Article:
The Case for Sausages
It used to be that autumnal preparations for the home cook involved more than jamming, canning and drying the summer garden’s bounty. One of the lost rituals of preparing for the long winter ahead is the butchering of pork, beef, or game, and preserving the meat. While many home cooks still enjoy putting up for the winter, the convenience of supermarkets and the modern butcher make access to fresh meat simple.
But if you think back to a time when groceries and even refrigerators did not exist, families relied on preparing their meats to last through the winter, using methods such as salting, smoking, or if possible, freezing. Not a bit of the animal was wasted.
I recently re-read my battered copy of Little House in the Big Woods with my seven year old daughter, and to this day, one of my favorite chapters in this childhood classic is the one where they butcher the hog. To have a pig was considered a blessing, and I was always so intrigued by the incredible amount of work that needed to be done at butchering time. The idea of making sausage was exceptionally fascinating.
Making sausage at home is as archaic today as churning your own butter, but I learned that it is not as intimidating as it sounds. Not only is it fairly easy, it is very gratifying to know and be able to control the freshness of the ingredients, and enjoy eating sausage that is better for you, without any preservatives.
So for Challenge 4 of Project Food Blog, I present to you a step-by-step photo tutorial of how to make your own Beer Bratwurst. It is, after all, Oktoberfest season! Since I focused on my Filipina heritage for last challenge’s Luxury Dinner Party, I thought it might be nice to honor my husband’s German heritage this time around.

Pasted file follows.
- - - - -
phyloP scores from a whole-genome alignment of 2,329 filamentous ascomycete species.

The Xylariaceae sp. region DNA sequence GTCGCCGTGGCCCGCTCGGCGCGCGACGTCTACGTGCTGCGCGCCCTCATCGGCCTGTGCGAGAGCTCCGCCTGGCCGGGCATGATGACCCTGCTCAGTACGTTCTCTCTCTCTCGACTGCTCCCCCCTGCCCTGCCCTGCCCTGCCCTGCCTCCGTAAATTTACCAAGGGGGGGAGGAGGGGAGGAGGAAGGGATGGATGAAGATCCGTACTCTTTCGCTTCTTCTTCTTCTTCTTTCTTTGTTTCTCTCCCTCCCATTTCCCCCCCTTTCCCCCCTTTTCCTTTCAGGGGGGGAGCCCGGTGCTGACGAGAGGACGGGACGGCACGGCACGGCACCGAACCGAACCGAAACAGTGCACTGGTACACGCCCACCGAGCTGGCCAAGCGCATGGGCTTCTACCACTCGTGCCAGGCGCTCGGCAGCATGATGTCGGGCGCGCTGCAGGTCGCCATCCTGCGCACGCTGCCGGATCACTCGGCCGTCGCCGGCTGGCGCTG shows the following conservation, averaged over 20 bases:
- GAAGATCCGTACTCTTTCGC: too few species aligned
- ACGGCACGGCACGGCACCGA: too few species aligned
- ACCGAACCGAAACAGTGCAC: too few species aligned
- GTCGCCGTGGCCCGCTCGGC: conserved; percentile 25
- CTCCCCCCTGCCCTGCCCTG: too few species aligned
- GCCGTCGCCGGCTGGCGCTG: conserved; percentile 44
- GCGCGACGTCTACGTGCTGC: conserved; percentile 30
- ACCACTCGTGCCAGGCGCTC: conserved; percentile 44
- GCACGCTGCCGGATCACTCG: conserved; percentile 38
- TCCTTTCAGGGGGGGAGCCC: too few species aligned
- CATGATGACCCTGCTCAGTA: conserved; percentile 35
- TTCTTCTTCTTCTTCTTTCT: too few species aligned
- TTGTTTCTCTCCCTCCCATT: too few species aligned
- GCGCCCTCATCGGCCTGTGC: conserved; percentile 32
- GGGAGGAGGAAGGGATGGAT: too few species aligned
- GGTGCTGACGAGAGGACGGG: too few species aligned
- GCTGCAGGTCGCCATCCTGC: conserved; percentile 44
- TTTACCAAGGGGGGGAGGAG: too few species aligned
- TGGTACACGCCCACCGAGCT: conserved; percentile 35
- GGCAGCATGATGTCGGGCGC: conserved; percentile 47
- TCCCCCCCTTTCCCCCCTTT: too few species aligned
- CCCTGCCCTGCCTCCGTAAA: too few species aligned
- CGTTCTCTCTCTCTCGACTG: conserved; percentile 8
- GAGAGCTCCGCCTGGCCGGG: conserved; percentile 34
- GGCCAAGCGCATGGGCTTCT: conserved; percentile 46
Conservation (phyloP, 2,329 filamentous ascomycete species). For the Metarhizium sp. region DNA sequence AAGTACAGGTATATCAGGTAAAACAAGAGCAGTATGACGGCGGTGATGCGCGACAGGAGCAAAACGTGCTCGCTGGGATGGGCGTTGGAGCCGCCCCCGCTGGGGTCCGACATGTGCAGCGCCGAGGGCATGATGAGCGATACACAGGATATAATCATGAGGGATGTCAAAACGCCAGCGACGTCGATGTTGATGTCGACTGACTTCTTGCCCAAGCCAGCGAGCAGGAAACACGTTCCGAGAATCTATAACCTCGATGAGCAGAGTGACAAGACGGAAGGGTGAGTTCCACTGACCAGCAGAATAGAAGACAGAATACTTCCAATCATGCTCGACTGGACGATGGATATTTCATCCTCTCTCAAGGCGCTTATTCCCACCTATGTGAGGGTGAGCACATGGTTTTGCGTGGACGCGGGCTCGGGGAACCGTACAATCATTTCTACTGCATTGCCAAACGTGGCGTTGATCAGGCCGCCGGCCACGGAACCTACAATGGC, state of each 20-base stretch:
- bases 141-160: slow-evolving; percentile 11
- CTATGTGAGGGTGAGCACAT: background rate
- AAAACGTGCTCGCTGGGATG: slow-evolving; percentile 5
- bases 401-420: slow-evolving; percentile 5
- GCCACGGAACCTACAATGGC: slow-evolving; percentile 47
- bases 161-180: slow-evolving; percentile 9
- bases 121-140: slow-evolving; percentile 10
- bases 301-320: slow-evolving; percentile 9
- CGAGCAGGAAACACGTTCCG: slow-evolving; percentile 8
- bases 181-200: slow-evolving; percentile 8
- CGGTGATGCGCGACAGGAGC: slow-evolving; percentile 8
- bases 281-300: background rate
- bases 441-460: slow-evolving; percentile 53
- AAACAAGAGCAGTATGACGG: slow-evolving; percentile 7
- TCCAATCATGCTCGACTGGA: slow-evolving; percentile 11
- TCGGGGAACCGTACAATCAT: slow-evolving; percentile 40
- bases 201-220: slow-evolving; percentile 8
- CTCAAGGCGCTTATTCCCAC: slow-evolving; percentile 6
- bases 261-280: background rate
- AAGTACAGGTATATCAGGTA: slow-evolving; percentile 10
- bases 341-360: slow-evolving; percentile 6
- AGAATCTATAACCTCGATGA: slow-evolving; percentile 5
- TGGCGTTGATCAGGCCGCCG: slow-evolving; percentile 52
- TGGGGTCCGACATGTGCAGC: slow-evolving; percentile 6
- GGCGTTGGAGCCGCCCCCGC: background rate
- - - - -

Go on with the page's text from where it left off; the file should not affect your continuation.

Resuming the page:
Oktoberfest is traditionally celebrated in Germany from late September to the first weekend in October, however, in the U.S., many celebrations can be found through the month of October. So if you missed Oktoberfest in Munich this year, fear not. Pull on those lederhosen, pour yourself some beer, and try making your own Bratwurst. It will have you singing and swaying to your favorite Oktoberfest tunes in no time!
Are you ready? Let’s get started:
How to Make Beer Bratwurst
The first thing you’ll need to do is see this guy.
Meet Dan. He’s one of the excellent butchers at my favorite market. I encourage you to get to know your butcher — they are an endless source of information, most important of which is what is most fresh. When selecting your meat, don’t hesitate to tell them what you are making; a good butcher is always happy to guide you with recommendations on cuts, sources, and alternatives. It turns out that Dan is an experienced sausage maker, so I was excited to pick his brain on this project.
We’re going for a fairly traditional German Bratwurst, so you are going to need a blend of pork and veal, as well as some casings. It’s always a good idea to check with the butcher in advance of your sausage making to make sure they have everything you need.